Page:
How Big Is the Shadow Banking System?

by: David Hunkar

A recent article in the Financial Times discussed about The Shadow Banking System in the U.S. based on a report by the Federal Reserve Bank of New York.

One of the charts in the report depicts the modern day shadow banking system in detail. The author of FT report Gillian Tett notes that the shadow banking system is extremely complex and remains mysterious to regulators, investors and politicians. At $20 Trillion, it is also double the size of the traditional banking system.

The graphic below represents The Shadow Banking System:

Click to enlarge (This is a large size picture)

Small-Shadow-banking-System-USA

The Growth of Shadow Banking System:

shadow-banking-system-growth.png

Source: Shadow Banking, Federal Reserve bank of New York

From the FT article:

For one thing, this circuit board is a reminder of how clueless most investors, regulators and rating agencies were before 2007 about finance. After all, during the credit boom, there was plenty of research being conducted into the financial world; but I never saw anything remotely comparable to this road map.That was a striking, terrible omission. The Fed now estimates that in early 2008 shadow banking was $20,000bn in size, dwarfing the $11,000bn traditional banking system. And though this shadow system has now shrunk to a “mere” $16,000bn, this remains bigger than traditional banking, at some $13,000bn. Little wonder, then, that so few people immediately appreciated the significance of the seizing up of shadow banking in 2007.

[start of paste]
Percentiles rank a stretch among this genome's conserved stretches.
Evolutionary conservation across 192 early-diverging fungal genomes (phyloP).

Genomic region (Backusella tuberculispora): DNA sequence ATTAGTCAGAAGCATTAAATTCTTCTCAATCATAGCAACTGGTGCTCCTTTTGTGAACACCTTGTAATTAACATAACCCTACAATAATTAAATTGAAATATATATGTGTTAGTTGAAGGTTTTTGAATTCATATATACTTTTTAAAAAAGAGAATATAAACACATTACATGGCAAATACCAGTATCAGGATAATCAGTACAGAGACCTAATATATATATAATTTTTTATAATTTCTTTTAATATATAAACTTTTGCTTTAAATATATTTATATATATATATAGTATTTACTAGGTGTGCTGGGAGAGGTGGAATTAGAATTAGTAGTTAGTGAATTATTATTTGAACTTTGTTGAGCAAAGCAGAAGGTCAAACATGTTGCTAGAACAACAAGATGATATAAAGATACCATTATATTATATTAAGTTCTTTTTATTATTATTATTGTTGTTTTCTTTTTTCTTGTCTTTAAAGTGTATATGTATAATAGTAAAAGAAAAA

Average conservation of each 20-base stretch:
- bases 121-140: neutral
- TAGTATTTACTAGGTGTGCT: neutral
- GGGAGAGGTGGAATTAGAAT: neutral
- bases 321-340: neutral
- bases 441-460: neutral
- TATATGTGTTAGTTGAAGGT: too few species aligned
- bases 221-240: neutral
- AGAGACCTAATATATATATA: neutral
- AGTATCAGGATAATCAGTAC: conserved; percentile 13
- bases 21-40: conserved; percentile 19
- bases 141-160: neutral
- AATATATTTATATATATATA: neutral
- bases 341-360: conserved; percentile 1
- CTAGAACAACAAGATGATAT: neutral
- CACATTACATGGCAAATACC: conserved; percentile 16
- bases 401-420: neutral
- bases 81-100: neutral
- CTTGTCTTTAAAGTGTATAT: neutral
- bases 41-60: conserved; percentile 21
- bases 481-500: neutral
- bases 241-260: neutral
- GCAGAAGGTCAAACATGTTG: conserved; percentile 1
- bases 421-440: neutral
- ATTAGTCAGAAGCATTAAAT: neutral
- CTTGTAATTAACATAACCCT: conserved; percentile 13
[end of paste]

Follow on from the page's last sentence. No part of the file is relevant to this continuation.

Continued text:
But secondly, this poster is also a reminder that many things about the modern financial system remain mysterious – even today. On the edges of the circuit board, the NY Fed economists list all the government programmes that have supported the system since 2007 (and, in effect, replaced shadow banks when they suffered runs). This “shadow, shadow bank system” – as it might be called – looks complex and baffling too. And in practical terms, the sheer breadth and complexity of that box makes it hard to know what will happen if – or when – government aid disappears.

It can be argued that one of the causes of the financial crisis is the size and the mind-boggling complexity of this shadow banking system that exists today completely unregulated.